Lutes find trip to New Orleans inspiring, shocking
At first, the neighborhoods seemed like any other to the PLU students traveling around New Orleans over spring break.
But then they began to notice that many of the houses were empty, as hollow-eyed windows stared blankly back at passerby, with no furniture, no families, and sometimes no interior walls. The strange cross hatched markings on the buildings – on closer inspection – revealed themselves to be a grim haiku that search teams used when Katrina struck this city in 2005: the number of people rescued, bodies found, pets recovered or lost.
“That was one of the things that really hit me,” said junior Anna Holzemer, who went to the Big Easy along with 14 other students and three staff members to help out residents who are still struggling to recover from the destruction of their world almost three years ago.
“These homes looked like a normal block of any neighborhood, and then you’d see the writing, that showed two elderly people had crawled up in an attic, and had passed,” she said. “Or you’d see something like “Rabbit, DOA.”
“I think we were surprised at how much remains untouched, two and half years later,” said Allison Cambronne, also a junior.
The group, which traveled to New Orleans under the auspices of Campus Ministry and University Congregation, returned from New Orleans March 30, still mulls over the lessons learned and the blessings given and received during the week-long stay.
They shared some of those experiences at Chapel last Wednesday, as well as showed a video and pictures they took during their trip. Students also shared their musings, both before, during and after the trip in the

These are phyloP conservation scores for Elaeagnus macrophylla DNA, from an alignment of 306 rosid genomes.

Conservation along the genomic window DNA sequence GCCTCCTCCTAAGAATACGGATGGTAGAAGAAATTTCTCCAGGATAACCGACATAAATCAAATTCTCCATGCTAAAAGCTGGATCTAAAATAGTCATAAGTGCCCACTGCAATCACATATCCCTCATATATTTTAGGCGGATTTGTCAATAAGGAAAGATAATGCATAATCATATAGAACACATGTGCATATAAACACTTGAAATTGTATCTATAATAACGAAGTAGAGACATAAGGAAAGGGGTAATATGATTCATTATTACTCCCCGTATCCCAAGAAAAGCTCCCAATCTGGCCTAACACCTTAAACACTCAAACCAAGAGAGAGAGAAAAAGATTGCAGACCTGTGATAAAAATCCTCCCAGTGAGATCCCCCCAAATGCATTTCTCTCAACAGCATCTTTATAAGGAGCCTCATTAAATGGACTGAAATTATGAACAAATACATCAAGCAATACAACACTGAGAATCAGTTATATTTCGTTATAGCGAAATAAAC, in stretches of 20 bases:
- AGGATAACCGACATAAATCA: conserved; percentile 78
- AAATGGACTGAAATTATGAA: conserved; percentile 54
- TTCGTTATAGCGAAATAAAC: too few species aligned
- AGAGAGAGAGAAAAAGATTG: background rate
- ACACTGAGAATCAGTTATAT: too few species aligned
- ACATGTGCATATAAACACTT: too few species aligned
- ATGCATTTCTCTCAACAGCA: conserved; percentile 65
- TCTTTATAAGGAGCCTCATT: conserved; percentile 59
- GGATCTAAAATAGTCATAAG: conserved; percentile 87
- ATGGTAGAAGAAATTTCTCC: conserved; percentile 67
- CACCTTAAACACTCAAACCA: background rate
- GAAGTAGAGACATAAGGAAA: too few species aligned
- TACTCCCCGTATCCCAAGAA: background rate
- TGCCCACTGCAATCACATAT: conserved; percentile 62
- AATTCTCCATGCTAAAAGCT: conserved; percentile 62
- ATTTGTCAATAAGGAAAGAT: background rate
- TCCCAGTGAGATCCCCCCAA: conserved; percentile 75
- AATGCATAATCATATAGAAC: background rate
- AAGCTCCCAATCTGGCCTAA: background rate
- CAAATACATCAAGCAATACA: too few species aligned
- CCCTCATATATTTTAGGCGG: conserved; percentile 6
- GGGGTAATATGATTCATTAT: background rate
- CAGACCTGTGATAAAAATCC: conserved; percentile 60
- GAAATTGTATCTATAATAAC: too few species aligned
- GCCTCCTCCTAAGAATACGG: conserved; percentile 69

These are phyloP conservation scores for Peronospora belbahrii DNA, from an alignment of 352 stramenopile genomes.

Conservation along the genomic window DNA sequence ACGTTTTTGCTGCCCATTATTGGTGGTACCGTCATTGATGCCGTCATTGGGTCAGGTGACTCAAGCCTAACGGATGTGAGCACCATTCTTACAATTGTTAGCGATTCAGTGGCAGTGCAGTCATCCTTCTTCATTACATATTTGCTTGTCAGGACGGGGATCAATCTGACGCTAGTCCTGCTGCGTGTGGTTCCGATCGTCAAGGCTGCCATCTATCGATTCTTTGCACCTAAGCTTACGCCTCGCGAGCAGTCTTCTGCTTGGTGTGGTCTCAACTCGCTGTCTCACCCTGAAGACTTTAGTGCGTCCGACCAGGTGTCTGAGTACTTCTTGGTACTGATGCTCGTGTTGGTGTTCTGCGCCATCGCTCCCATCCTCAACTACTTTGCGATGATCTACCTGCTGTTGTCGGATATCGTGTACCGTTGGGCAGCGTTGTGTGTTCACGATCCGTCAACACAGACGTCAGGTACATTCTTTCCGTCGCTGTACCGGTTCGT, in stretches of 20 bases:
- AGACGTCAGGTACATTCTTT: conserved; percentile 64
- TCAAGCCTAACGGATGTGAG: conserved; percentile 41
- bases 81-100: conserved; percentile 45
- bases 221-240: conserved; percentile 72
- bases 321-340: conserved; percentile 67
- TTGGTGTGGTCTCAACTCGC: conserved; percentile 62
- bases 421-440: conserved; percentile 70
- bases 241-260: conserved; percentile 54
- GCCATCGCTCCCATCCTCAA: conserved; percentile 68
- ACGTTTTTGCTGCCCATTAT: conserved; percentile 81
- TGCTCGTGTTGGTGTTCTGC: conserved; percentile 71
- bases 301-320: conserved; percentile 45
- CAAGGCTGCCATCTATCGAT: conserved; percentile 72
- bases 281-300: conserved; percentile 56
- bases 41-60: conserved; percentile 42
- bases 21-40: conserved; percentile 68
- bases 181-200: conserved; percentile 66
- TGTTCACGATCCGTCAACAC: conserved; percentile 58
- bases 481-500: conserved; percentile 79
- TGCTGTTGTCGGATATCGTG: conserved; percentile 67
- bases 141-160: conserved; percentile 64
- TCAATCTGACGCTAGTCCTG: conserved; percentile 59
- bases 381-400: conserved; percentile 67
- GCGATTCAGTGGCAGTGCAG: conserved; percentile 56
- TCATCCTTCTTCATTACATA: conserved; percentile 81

Both women said they would return in a heartbeat to help those they met on the trip, such as Miss Cynthia, who returned home to find, that in fact, her house was the middle of the street, with a large hole chopped in the center.
“They were driving down the road in the Lower Ninth Ward, and they were noticing houses lifted off their foundations and moved around,” said Holzemer. “Then they noticed that one house was in the middle of the road, with a hole chopped through it for traffic.”
When the family was driving through the house, they realized it was theirs, Holzemer said.
Apparently Miss Cynthia, as she is known, spotted a unique tea kettle, still on the stove where she’d left it before fleeing the storm, added Cambronne.
Still, the family saw God’s hand and mercy, even in this devastation.
Everything was ruined and covered with mud in Miss Cynthia’s house, except for one photo of a sister, who had died of cancer. That one treasured photo was somehow untouched by the floodwaters and rested on the back of a couch, apparently waiting for the family to find it.
“Even when all these awful things happen, the faith of the residents living there is incredible,” Holzemer said.
About 80 percent of the cleanup work has been done through volunteers, such as those from PLU, the students were told. Although the residents have lost faith in the government, she added.
The PLU team painted, scraped mold, gutted soggy drywall and scooped out garbage into dumpsters, working alongside the residents who had returned.
And they told the team of stories, of amazing rescues or heartbreaking tales of relatives who had died in the storm.
“But at the end of all these stories,” Cambronne said, “They always said “But God is good, and I’m really blessed.”